Finlandia Hall designed by Alvar Aalto

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The Finlandia Hall is a congress and event venue in the centre of Helsinki on the Töölönlahti Bay, owned by the City of Helsinki. In 1971, the building, designed by the architect Alvar Aalto, was completed. Aalto designs every detail of the building. The concept was completed in 1962, and between 1967 and 1971 the building was completed. The Congress Wing was planned in 1970 and constructed between 1973 and 1975. The building was enlarged in 2011 with a modern exhibition and conference facilities. Finland Hall is recognised as the location for the OSCE Summit (Conference on Peace and Cooperation in Europe) held in August 1975, attended by 35 world leaders, including the leader of the Soviet Union, Leonid Brezhnev, and the President of the United States, Gerald Ford.

Architecture

The Finland Hall and its Congress wing were the only part of the plan to create a grand new monumental centre for Helsinki around the Töölö Bay area, planned by Alvar Aalto in 1959-1976. A tower with a sloping roof is the main feature of the Finlandia Hall building. Alvar Aalto’s concept behind the design was that a large space would have better acoustics. The lattice ceiling masks the room for the audience but allows the development of the same deep post-echo as the tall church towers. Aalto used Italian Carrara marble on both indoor and outdoor surfaces as a contrast to black granite. For Aalto, marble was a connection to the Mediterranean culture that he wanted to introduce to Finland.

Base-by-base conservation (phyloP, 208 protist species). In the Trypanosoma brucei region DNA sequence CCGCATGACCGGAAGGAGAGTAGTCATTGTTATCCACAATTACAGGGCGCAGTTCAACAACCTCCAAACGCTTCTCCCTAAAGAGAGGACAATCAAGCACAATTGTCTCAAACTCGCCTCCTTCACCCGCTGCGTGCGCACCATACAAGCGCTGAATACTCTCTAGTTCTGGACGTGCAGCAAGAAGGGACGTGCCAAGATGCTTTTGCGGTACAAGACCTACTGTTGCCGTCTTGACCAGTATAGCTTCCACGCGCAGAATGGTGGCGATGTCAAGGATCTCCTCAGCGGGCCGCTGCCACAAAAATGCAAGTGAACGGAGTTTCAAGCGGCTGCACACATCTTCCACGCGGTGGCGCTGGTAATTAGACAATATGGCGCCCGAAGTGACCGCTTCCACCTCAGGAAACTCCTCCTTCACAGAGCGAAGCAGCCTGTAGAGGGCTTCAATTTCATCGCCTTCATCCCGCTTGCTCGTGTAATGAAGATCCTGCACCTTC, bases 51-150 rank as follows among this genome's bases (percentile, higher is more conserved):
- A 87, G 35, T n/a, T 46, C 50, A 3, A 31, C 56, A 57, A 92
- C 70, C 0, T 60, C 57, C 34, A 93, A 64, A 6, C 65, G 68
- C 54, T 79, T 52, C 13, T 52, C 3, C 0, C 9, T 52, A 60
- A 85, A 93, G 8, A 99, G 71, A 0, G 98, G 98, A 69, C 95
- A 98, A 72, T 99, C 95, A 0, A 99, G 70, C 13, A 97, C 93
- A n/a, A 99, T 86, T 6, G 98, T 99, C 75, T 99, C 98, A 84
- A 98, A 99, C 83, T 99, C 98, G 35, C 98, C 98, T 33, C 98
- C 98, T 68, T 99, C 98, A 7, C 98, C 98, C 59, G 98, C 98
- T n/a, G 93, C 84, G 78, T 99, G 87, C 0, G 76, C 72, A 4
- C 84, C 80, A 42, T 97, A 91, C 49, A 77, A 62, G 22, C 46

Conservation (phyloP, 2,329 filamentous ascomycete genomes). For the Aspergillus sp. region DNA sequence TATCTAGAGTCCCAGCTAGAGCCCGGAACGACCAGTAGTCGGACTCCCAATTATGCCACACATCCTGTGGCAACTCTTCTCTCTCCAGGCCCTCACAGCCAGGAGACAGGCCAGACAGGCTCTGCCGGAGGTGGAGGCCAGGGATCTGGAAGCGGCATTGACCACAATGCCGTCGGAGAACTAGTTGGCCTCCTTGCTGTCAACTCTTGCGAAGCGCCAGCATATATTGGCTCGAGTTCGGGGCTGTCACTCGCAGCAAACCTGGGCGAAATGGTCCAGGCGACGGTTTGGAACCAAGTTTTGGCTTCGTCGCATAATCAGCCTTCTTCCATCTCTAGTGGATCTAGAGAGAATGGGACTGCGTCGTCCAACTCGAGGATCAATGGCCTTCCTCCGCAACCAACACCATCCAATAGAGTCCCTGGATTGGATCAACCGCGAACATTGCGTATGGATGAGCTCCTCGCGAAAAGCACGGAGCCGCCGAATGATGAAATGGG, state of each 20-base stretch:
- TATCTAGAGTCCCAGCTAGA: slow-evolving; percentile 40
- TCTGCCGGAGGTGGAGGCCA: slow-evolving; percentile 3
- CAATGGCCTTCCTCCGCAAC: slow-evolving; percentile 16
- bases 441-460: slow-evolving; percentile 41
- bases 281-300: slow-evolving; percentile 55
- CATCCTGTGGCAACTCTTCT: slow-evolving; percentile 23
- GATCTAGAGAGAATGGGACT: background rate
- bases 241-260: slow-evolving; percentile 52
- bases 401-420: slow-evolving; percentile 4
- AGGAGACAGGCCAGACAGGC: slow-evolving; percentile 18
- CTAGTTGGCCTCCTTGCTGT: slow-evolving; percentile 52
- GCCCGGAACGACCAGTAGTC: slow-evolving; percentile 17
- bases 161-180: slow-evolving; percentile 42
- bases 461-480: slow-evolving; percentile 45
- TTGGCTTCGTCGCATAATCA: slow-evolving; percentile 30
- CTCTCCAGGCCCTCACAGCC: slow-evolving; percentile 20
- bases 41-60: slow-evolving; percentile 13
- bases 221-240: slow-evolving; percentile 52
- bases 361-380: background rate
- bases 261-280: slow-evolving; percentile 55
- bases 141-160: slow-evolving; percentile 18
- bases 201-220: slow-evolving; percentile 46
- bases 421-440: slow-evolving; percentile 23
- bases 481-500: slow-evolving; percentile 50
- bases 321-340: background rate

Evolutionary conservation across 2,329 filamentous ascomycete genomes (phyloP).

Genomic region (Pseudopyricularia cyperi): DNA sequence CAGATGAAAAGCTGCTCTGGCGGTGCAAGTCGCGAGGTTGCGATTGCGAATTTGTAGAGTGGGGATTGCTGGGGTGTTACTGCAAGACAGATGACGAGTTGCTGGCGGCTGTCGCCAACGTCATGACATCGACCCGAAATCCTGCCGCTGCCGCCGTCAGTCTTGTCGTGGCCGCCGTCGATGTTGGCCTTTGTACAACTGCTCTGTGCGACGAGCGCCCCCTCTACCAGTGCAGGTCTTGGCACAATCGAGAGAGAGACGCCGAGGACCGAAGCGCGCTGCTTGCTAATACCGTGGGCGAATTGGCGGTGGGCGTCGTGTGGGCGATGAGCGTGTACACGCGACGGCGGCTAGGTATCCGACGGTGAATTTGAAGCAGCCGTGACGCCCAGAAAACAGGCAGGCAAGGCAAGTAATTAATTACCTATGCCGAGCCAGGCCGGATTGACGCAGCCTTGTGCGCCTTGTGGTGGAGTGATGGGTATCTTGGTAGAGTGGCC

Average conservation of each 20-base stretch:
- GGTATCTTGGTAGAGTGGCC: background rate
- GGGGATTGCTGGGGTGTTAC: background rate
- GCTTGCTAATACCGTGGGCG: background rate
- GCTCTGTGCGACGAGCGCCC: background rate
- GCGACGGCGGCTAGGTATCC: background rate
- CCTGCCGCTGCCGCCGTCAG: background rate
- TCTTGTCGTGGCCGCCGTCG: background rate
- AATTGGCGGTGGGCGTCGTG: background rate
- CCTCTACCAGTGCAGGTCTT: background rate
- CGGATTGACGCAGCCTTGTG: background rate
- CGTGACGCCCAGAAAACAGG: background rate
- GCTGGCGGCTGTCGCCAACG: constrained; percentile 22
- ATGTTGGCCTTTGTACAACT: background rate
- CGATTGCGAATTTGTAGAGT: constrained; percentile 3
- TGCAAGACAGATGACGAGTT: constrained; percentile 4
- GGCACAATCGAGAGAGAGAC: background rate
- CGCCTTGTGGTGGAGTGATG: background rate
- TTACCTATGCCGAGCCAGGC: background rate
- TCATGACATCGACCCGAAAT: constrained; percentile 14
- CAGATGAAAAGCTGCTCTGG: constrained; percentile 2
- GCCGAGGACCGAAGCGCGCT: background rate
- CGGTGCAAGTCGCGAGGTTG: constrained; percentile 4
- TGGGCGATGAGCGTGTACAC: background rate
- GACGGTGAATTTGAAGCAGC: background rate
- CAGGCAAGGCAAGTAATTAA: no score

“The ultimate goal of the architect is to create a paradise. Every house, every product of architecture… should be a fruit of our endeavour to build an earthly paradise for people.”

Alvar Aalto

The interior design of the building is a tribute to the idea of the Gesamtkunstwerk, that is to say, the complete work of art. The design of each lamp, piece of furniture, frame, flooring and decorative board is a reflection of Aalto’s maturity as a result of his long career as an architect and designer of lamps, furniture and fixtures such as door handles. All materials speak the language of nature, with no technically artificial sounds. This is because the fundamental view of Aalto was that architecture must establish a human context. In the Finlandia Hall, the emphasis is not on extraordinary forms or showy interiors, but instead on audiences and performers. According to Aalto, the Finlandia Hall audience doesn’t have to dress like people used to dress in foyers for the opera and golden concert halls of the past. What people wear in the building should be so real and natural.

Source

Byars, M., & Riley, T. (2004). The design encyclopedia. Laurence King Publishing.

Finlandia Hall – Wikipedia. https://en.wikipedia.org/wiki/Finlandia_Ha

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